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Standard pprint module is nice when deals with lists, dicts and so on. But sometimes completely unusable with custom classes:

  • The only way to make it print usable information about an object of some class is to override __repr__, but what if my class already have nice, eval()'able __repr__ which is not showing the information I want to see in pprint ouput?

  • Ok, I will write print-oriented __repr__, but in this case it is impossible to pretty-print something inside my class:


class Data:
    def __init__(self):
        self.d = {...}

I can't pretty-print self.d contents, I can return one-line representation only(at least without playing with stacktraces, etc). - Overriding PrettyPrinter is not an option, I dont want to do it every time I want to pretty-print the same class.

So... Is there any alternatives to pprint which allows to make a custom class pretty-printable?

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Found pypi.python.org/pypi/pretty/0.1 , but it seems to be py2.X only –  Equidamoid May 19 '13 at 10:25
"I can return one-line representation only" -- why is this? NumPy for example returns multi-line repr()s that work just fine. Here's an example, as a Python string : "array([(0, 0, (0, 0, 0)), (0, 0, (0, 0, 0)), (0, 0, (0, 0, 0)),\n (0, 0, (0, 0, 0))], \n dtype=[('foo', 'u1'), ('bar', '<u2'), ('baz', [('fbb', 'u1'), ('oaa', 'u1'), ('orz', 'u1')])])" . It eval()'s fine, with 'array' in the namespace. –  kampu May 19 '13 at 10:31
@kampu I meant I cant return multiline string because it will break pprint indentation. –  Equidamoid May 19 '13 at 10:55
Yeah, I tried to edit and indicate I'd just realized that, but the 5min grace period on editing had run out. Good to know we're on the same page, anyway :) –  kampu May 19 '13 at 10:58
@Equidamoid, if you need a Python 3 solution, please indicate it in your question, and add an appropriate tag. –  utapyngo May 19 '13 at 15:12

4 Answers 4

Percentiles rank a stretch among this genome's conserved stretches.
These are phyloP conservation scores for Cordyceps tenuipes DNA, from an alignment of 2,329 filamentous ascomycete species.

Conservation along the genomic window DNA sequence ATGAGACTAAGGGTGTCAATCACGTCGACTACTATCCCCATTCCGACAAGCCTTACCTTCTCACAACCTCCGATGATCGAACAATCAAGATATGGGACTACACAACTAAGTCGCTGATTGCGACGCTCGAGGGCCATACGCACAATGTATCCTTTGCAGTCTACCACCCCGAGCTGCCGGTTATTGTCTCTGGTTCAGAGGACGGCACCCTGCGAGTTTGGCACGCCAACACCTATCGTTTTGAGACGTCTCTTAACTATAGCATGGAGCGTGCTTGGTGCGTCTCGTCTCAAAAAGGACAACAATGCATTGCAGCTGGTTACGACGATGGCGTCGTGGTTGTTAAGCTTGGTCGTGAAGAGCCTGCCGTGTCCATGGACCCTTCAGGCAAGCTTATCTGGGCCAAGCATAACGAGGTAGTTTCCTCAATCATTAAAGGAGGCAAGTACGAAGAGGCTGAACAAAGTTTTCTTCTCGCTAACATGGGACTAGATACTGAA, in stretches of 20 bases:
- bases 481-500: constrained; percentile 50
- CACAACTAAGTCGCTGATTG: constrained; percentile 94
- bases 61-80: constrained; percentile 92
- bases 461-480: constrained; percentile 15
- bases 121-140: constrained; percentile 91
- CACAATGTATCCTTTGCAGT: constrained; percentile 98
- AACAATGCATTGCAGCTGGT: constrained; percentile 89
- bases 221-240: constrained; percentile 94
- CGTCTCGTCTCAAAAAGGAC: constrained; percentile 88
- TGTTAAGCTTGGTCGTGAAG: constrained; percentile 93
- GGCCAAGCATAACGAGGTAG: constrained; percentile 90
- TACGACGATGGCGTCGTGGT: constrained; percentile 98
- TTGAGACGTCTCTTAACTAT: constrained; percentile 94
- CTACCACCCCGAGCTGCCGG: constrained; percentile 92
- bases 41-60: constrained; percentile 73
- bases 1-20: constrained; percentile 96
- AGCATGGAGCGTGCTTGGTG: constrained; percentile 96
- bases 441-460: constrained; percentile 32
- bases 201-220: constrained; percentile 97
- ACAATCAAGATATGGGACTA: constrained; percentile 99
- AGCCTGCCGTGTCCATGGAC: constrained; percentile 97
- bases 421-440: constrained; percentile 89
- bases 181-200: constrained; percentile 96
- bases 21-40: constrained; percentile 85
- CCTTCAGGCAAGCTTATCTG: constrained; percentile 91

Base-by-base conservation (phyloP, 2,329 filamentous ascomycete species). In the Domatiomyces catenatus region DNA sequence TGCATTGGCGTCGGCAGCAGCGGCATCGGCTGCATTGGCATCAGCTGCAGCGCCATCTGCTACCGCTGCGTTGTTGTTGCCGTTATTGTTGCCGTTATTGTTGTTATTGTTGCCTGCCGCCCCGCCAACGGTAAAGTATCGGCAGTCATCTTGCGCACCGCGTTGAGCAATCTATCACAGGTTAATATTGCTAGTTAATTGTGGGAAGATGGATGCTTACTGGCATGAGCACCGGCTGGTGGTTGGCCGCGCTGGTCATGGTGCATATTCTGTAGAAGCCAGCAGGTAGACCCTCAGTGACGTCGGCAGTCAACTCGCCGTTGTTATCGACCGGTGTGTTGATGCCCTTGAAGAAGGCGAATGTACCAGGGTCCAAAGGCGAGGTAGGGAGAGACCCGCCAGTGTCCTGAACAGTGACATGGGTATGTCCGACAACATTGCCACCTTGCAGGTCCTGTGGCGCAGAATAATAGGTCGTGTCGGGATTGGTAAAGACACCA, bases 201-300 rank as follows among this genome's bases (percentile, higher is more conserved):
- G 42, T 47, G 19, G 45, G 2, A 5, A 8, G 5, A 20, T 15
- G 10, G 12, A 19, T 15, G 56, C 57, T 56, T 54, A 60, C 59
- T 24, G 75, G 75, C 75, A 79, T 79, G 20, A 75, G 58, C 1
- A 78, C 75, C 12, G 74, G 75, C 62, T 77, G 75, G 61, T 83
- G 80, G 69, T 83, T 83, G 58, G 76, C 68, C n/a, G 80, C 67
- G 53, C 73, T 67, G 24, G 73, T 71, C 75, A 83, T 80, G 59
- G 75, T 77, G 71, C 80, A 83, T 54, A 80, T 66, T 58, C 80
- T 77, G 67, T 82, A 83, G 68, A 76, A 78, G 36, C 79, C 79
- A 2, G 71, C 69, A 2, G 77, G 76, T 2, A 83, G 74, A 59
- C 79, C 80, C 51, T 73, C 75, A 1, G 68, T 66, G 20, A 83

up vote 3 down vote accepted

There is an improved and maintained Python 2.x/3.x port of "pretty" library in IPython: http://ipython.org/ipython-doc/stable/api/generated/IPython.lib.pretty.html

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If the pretty module satisfies your needs, you can make it work with Python 3.

  1. Download and unpack the pretty.py file.
  2. Run 2to3 on it:

    python -m lib2to3 -w pretty.py
  3. Comment out the following lines:

    569: types.DictProxyType:        _dict_pprinter_factory('<dictproxy {', '}>'),
    580: xrange:                     _repr_pprint,
  4. Put the file near your script.

  5. Import it as usual:

    import pretty
share|improve this answer
I will try tomorrow –  Equidamoid May 19 '13 at 21:28
@Equidamoid: have you succeeded? –  utapyngo May 22 '13 at 11:51
Works great! Thank you! –  Equidamoid May 25 '13 at 10:07
However, pretty doesn't like numpy.ndarray =( –  Equidamoid May 25 '13 at 10:21

for pretty printing you may be looking for __str__ instead of (or as well as) __repr__


>>> import datetime
>>> now = datetime.datetime.now()
>>> print now
2013-05-19 13:00:34.085383
>>> print repr(now)
datetime.datetime(2013, 5, 19, 13, 0, 34, 85383)
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Now imagine that instead of datetime you have a class with several dicts big enough so they don't fit into one terminal row. And then you have a dict with several those objects... That's my case. –  Equidamoid May 19 '13 at 21:26

You can create a generic solution that prints the contents of object fields by subclassing PrettyPrinter. obj.__dict__ will give you a dictionary of all fields of obj.

Or you can just use obj.__class__.__name__ + pformat(obj.__dict__).

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